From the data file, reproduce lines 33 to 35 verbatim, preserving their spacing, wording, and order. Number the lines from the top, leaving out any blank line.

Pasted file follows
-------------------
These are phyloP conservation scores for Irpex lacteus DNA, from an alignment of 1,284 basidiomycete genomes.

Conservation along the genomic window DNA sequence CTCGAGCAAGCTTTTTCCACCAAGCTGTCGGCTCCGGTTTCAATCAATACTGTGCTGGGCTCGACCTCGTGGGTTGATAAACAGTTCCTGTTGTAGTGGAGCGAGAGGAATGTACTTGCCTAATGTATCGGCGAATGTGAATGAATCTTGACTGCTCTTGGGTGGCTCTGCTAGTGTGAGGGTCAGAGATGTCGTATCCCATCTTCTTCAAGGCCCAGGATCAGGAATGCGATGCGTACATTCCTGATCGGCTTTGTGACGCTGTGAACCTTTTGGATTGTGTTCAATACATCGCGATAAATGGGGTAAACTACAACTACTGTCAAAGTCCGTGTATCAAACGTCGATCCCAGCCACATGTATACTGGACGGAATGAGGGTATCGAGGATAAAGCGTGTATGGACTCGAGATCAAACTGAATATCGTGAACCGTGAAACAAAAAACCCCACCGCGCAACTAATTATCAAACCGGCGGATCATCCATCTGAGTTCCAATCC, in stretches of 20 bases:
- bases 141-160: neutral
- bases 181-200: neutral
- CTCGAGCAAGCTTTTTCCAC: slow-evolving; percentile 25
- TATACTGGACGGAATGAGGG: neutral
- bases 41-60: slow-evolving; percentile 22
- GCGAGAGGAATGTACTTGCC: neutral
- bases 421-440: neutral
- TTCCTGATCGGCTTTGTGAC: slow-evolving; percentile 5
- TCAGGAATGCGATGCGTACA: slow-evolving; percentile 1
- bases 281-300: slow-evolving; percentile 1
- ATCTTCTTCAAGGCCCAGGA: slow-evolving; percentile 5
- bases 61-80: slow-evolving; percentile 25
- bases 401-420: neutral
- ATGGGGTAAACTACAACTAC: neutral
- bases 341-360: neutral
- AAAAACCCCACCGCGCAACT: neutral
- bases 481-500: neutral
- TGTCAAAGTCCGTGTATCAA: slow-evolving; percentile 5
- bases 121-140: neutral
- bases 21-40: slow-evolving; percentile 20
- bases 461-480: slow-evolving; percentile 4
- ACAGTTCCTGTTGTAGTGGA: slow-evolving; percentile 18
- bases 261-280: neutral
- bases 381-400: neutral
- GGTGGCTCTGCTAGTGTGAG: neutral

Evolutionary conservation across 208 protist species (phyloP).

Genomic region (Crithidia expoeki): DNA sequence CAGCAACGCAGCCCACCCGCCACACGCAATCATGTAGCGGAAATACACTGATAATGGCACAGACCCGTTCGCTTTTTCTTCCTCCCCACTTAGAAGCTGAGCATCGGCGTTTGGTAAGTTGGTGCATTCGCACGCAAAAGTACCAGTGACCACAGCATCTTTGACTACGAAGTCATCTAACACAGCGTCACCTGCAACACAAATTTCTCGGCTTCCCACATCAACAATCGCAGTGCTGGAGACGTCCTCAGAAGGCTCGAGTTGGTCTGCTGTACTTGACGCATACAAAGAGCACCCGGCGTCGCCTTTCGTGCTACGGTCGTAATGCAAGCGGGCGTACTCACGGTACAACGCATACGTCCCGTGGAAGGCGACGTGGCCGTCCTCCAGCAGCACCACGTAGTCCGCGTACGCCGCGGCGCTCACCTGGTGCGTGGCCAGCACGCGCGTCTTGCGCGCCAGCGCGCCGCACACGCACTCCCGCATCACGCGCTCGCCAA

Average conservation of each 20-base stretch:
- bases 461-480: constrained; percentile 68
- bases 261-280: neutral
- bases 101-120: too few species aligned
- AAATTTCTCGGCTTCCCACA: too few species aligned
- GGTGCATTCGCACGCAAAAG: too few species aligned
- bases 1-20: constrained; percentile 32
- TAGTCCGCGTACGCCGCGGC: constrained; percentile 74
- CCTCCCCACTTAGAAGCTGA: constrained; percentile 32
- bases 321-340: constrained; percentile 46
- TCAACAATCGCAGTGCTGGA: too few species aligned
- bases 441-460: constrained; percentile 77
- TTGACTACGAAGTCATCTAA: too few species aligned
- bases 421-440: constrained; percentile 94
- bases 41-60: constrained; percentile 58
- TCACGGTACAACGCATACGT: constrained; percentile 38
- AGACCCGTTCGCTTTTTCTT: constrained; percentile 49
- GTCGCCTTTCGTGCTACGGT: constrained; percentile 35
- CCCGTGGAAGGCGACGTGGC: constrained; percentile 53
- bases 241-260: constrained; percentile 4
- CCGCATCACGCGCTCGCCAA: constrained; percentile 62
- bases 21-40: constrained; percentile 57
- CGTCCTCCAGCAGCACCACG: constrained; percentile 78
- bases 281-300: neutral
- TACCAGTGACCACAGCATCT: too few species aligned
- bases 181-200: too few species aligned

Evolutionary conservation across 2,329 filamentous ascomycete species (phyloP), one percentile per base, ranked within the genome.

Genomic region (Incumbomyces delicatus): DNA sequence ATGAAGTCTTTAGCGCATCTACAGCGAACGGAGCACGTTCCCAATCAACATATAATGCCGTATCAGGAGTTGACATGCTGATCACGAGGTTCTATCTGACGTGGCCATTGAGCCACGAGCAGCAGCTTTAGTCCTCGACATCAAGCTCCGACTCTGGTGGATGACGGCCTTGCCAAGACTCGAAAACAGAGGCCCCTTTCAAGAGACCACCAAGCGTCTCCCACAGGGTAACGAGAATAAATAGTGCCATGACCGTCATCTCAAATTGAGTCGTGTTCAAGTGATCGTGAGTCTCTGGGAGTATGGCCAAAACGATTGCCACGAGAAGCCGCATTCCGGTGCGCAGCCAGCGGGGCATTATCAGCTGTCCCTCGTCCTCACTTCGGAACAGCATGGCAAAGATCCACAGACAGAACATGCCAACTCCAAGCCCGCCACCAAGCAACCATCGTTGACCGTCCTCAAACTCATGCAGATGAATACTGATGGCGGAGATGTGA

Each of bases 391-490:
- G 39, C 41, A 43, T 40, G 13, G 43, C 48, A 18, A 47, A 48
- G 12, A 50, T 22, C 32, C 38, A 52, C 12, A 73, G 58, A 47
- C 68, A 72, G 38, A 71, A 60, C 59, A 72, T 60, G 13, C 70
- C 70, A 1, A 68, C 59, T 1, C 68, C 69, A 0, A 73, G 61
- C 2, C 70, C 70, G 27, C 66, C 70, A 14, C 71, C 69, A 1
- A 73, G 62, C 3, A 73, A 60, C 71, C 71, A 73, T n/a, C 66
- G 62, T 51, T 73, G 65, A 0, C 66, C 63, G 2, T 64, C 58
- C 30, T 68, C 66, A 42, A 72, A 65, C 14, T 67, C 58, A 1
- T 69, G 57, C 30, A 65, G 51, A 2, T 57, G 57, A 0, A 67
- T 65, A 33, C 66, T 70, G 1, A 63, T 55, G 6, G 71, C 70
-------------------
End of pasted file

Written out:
- bases 101-120: too few species aligned
- AAATTTCTCGGCTTCCCACA: too few species aligned
- GGTGCATTCGCACGCAAAAG: too few species aligned